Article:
Including today’s actions, the Board has approved the acquisition of more than 40,100 acres of State Game Lands since July 1, 1999, when the last license fee increase went into effect.
“State Game Lands represent a tangible asset that hunters and trappers of this state can literally point to as a product of their license fees,” Ross said. “In addition to the bountiful game and wildlife in our state, this is one more reason to view the price of a Pennsylvania hunting or furtaking license as a bargain.”
Following is a county-by-county breakdown of the transactions unanimously approved by the Board.
BERKS COUNTY: The Board accepted a donation of 4.4 acres in Albany Township from Rangers Inc., a division of the Civil Air Patrol. The donation connects two parcels of SGL 106, which currently contains 9,602 acres in Berks, Schuylkill and Lehigh counties. The parcel also helps eliminate potential safety zone encroachments on SGL 106 by preventing development of this parcel.
MCKEAN COUNTY: The Board approved the purchase of 161.1 acres in Eldred Township, adjacent to SGL 301, from Seneca Highlands Conservancy Inc. for $35,000, which represents a purchase price of $217.25 per acre. The parcel provides one mile of frontage along the Allegheny River and improved public access to SGL 301 from Route 155. The parcel, which includes 65 acres of wetlands, also resolves a boundary dispute and connects three separate parcels of SGL 301.
MCKEAN COUNTY: The Board approved the purchase of three acres in Eldred Township, near SGL 301, from Thomas and Mary Wilcox for $900. The parcel provides access to the Allegheny River for hunting, trapping and fishing, and is an excellent wetland used by a variety of wildlife.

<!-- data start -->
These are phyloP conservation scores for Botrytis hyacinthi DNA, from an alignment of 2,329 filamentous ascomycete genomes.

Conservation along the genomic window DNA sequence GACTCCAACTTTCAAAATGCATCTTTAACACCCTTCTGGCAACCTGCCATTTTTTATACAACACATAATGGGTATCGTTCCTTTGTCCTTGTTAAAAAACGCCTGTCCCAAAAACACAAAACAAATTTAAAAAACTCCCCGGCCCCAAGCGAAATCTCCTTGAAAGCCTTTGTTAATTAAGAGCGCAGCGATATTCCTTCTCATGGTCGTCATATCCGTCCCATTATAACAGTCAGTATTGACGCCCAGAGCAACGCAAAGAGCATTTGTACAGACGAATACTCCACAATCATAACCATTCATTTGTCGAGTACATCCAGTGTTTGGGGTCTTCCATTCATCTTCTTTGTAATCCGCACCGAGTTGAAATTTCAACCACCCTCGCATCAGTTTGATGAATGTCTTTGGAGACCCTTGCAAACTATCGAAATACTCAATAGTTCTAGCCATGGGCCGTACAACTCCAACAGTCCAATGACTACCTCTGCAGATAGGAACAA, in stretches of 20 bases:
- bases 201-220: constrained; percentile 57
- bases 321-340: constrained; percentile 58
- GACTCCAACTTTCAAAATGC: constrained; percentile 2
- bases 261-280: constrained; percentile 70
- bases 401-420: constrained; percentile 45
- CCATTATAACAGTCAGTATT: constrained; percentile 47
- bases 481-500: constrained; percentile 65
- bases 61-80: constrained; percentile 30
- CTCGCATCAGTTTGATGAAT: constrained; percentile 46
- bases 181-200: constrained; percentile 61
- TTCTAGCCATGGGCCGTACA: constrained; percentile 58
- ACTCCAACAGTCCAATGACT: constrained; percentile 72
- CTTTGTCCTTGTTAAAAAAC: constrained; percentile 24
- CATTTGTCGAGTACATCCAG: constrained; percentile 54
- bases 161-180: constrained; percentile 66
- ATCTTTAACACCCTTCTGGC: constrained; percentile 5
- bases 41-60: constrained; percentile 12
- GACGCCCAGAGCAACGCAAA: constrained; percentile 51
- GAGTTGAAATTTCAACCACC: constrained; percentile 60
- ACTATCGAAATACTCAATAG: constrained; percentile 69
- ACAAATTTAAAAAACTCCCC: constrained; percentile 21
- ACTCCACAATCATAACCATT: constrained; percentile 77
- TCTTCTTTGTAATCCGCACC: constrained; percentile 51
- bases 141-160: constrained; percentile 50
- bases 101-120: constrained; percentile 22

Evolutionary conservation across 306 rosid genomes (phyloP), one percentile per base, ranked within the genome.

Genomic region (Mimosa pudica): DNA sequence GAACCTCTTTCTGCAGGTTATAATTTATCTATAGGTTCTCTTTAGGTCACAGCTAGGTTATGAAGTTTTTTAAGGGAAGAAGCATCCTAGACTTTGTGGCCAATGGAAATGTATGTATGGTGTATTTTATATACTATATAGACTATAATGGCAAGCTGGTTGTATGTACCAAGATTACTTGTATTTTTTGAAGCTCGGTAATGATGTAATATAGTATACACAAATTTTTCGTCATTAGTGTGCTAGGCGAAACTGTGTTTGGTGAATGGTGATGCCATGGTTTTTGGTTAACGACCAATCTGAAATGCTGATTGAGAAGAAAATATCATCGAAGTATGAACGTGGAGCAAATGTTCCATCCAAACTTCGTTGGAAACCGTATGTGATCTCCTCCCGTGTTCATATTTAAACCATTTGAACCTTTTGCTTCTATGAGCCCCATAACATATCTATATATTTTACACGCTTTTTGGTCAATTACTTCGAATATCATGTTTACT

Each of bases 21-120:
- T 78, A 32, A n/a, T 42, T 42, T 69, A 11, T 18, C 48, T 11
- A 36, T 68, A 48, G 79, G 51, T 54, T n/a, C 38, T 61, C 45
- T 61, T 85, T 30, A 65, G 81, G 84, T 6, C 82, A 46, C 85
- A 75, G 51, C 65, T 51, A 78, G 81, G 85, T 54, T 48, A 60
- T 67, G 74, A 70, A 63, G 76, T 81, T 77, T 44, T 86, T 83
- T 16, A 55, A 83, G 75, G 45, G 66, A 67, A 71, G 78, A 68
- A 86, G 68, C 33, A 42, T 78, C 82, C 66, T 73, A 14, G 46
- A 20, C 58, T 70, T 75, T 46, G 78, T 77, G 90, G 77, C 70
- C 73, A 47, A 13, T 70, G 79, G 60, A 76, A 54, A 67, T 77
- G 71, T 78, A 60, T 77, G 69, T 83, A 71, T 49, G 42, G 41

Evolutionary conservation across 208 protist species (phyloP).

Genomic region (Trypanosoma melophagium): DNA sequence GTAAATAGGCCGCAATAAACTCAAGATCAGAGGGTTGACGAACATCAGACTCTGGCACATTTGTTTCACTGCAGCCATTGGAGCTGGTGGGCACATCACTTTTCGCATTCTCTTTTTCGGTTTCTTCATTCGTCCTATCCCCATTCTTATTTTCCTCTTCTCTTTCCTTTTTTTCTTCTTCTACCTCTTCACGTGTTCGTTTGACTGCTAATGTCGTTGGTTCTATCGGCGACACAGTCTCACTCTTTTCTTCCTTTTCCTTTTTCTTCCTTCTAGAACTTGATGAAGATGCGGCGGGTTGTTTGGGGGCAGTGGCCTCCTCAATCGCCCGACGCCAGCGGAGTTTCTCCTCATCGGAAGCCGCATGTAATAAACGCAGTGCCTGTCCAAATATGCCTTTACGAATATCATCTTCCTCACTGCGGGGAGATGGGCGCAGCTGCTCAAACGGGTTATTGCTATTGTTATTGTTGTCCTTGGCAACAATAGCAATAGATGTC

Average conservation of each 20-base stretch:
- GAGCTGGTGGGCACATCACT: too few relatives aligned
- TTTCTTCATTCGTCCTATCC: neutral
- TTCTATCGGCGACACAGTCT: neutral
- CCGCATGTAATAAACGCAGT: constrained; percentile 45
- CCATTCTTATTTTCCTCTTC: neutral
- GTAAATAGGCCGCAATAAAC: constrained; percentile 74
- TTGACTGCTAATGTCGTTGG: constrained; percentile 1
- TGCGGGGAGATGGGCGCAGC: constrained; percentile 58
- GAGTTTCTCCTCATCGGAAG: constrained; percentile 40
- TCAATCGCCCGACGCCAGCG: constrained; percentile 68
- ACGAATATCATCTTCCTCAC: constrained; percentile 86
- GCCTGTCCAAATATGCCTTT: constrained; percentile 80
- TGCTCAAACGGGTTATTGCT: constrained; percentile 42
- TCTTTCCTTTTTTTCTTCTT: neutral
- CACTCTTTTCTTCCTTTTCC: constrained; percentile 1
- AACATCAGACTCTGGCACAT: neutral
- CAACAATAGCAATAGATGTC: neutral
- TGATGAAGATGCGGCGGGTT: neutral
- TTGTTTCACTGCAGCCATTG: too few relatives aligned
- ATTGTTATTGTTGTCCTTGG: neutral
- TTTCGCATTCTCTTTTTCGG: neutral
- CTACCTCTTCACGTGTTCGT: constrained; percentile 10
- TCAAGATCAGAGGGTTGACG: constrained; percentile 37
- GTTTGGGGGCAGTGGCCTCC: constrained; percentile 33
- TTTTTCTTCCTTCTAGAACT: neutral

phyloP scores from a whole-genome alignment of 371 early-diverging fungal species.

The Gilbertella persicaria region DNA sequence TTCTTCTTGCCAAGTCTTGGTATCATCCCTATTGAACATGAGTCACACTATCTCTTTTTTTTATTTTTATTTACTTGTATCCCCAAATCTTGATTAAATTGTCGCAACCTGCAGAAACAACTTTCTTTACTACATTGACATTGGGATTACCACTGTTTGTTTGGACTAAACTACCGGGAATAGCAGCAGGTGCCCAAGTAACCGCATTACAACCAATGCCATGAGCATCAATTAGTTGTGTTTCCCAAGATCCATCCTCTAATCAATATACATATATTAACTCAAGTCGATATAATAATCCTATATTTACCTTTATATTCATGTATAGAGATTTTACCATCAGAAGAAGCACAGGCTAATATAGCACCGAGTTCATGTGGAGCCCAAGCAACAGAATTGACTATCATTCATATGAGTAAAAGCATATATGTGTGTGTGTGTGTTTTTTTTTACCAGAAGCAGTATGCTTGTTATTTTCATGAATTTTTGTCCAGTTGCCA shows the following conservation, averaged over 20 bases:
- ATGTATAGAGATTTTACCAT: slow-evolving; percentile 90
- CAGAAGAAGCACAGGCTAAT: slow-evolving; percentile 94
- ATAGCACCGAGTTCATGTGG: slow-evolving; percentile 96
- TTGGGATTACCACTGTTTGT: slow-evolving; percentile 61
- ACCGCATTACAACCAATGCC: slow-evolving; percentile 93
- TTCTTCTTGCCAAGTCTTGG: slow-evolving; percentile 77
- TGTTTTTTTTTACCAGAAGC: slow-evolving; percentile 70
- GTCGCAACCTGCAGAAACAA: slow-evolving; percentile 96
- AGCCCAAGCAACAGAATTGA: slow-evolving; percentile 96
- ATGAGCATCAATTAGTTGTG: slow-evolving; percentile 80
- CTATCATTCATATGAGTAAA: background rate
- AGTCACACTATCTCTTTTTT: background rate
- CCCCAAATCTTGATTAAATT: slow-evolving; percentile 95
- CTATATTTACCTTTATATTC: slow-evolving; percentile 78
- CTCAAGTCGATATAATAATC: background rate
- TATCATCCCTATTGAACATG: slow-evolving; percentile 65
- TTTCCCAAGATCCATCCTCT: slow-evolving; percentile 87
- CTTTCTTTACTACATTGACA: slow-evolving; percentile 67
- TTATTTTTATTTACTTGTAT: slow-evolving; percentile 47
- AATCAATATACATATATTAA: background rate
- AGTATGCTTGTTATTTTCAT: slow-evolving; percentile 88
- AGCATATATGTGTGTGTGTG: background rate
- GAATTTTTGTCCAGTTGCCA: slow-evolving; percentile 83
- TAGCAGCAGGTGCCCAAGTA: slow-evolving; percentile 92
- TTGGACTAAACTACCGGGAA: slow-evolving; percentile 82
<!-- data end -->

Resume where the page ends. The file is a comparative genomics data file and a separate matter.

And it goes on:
NORTHAMPTON COUNTY: The Board approved the purchase of 30.95 acres in Lehigh Township, adjacent to SGL 168, from Wildlands Conservancy Inc. for $12,380. The parcel helps to eliminate potential safety zone encroachments on SGL 168, and is an excellent price for land in an area that is being impacted by sprawling human development. SGL 168 currently contains 5,793 acres in Northampton, Carbon and Monroe counties.
PERRY COUNTY: The Board approved the purchase of 110 acres in Watts Township, adjacent to SGL 254, from the Central Pennsylvania Conservancy for $44,000. While the agency is paying $400 per acre, the Conservancy originally paid $2,145 per acre. To cover the remainder of its costs, the Conservancy is planning to raise funds through private donations from local residents concerned about preserving wildlife habitats in an area that is being impacted by suburban sprawl. There is a one-year timber reservation on the 110-acre parcel. SGL 254 currently contains 945 acres in Dauphin and Perry counties
The Board of Game Commissioners today approved a surface mining coal lease and land exchange with P&N Coal Co., of Punxsutawney, to remove nearly 60,000 tons of coal from a 56.5-acre portion of State Game Lands 262 in Indiana County. The Commission does not own the coal in question, but does own the surface support rights.
The total operation will have a surface impact on 23.5 acres for the actual mining operation and 33 acres for erosion and sedimentation control. The project will involve P&N Coal reworking an estimated 209,730 cubic yards of material to reclaim nearly 1,700 linear feet of existing highwalls and 4.5 acres of abandoned coal spoil piles.